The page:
As Egyptian military supporters celebrate their triumph over the Muslim Brotherhood, youth activists say their own support base has dwindled, and opposing the government is increasingly dangerous. But they say going forward, they hope to re-define Egyptian politics, as neither for, nor against Islamism, but for or against democracy.
For many Egyptian voters, this week’s election was not a vote for anyone.
Opposition voters said they were not so much supporting Hamdeen Sabahi as not voting for Abdel-Fattah el-Sissi, Egypt’s former army chief who has been running the country for nearly a year.
Many Sissi supporters said they were not so much voting for Sissi, but against the Muslim Brotherhood’s Mohamed Morsi, who was ousted from the presidency last year and still claims the seat from a jail cell.
At a polling station in Cairo, Amel said she came out to vote so Morsi cannot come back.
She said the election has quieted fears about a return to chaos. Since Morsi was thrown out of office, politics in Egypt has grown increasingly violent, and thousands have been killed or arrested.
Spokesperson Fekry Nabil of Strong Egypt, a party that boycotted this week’s elections, says parties like his need to re-define Egyptian politics.
“We found that there is a great polarization in the society itself, divided between Islamists and non-Islamists. From our point of view it was not the real battle or the real fight we need to have. We need to have a fight with who is for democracy and who is against democracy,” said Nabil.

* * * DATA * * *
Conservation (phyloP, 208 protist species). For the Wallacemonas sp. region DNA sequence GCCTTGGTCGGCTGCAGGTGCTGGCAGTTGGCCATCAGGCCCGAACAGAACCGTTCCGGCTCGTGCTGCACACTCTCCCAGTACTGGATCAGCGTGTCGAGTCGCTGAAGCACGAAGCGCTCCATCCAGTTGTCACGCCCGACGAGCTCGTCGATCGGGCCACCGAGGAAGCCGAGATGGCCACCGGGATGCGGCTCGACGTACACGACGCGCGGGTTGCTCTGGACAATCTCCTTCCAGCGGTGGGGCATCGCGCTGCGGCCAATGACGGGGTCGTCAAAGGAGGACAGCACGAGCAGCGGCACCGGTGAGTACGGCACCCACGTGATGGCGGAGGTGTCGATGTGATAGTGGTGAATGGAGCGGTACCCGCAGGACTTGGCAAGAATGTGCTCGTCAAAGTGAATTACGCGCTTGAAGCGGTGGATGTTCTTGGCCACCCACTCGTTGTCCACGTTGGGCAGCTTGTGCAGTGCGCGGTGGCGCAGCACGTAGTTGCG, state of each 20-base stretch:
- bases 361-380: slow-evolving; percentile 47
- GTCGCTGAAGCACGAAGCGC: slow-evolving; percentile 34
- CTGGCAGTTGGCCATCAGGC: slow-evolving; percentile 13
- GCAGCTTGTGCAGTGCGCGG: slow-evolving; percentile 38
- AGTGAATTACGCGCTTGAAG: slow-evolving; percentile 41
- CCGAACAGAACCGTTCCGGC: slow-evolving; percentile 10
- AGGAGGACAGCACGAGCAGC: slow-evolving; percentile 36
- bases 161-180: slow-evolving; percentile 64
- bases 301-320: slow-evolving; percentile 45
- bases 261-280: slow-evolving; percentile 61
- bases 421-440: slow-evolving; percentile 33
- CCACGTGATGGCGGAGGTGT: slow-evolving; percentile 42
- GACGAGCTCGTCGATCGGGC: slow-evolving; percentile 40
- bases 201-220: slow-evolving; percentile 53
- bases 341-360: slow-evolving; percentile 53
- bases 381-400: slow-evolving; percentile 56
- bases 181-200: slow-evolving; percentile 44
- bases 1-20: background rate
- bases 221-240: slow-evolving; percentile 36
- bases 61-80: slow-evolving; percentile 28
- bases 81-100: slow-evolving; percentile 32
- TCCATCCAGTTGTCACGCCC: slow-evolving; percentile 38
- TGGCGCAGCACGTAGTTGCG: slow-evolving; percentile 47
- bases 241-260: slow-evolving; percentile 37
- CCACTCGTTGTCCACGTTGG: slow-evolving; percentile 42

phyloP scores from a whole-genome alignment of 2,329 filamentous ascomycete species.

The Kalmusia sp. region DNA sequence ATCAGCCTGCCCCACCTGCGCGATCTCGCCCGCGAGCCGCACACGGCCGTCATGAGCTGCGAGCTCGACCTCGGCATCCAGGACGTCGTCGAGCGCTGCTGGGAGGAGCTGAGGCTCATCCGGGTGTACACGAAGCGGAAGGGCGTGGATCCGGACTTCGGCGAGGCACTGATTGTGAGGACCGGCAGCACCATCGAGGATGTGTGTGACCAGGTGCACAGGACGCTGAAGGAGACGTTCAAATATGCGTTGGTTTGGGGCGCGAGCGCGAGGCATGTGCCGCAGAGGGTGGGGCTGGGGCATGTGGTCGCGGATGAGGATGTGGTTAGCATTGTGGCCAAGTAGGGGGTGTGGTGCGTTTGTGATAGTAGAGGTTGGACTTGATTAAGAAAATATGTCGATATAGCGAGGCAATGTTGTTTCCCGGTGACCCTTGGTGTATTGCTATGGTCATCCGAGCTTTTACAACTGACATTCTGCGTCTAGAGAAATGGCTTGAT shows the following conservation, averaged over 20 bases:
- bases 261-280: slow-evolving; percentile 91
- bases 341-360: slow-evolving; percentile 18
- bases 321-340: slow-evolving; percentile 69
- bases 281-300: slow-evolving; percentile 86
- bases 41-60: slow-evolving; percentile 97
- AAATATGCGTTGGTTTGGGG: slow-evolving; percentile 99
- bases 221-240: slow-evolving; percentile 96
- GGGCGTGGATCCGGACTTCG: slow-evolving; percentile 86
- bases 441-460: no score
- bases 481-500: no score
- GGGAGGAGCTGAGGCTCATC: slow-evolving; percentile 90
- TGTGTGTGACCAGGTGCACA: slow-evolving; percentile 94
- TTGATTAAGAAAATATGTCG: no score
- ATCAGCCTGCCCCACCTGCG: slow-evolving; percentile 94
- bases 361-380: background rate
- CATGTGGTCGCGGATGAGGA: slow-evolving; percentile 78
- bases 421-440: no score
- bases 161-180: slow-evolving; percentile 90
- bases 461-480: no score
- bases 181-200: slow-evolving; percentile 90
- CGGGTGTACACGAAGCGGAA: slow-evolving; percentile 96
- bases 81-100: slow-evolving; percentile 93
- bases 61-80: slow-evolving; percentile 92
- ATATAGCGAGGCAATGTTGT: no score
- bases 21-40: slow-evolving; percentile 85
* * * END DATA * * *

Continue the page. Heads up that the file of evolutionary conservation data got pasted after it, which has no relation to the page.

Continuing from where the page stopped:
After the 2011 revolution, many new political parties were formed, like the Egypt Freedom Party, a centrist group that attracts young members.
Party Secretary General Shahir George says since Sissi’s rule began, many party members have fled, fearing retribution for opposing the military.
“The challenge we face is how to win the trust of the crowd once more, again because this is where we are lacking support these days. There is a popularity of stopping street acts. There is a popularity of ignoring human rights for the time being,” said George.
But young political parties that want neither military nor religious rule have been stymied by infighting. George says moving forward requires taking a clear stance, not only against repression, but for human rights.
“Now we need to focus more on how to build a solid opposition that will have a clear vision on economic and social rights, and pattern them to political and civil rights,” said George.
At the polls, voters said they would have liked more choices, but the young parties are too inexperienced and too fragmented.
The future for new political parties in Egypt is uncertain and members report arbitrary arrests and harassment, saying opposition to government these days is viewed either as ignorance or as a crime.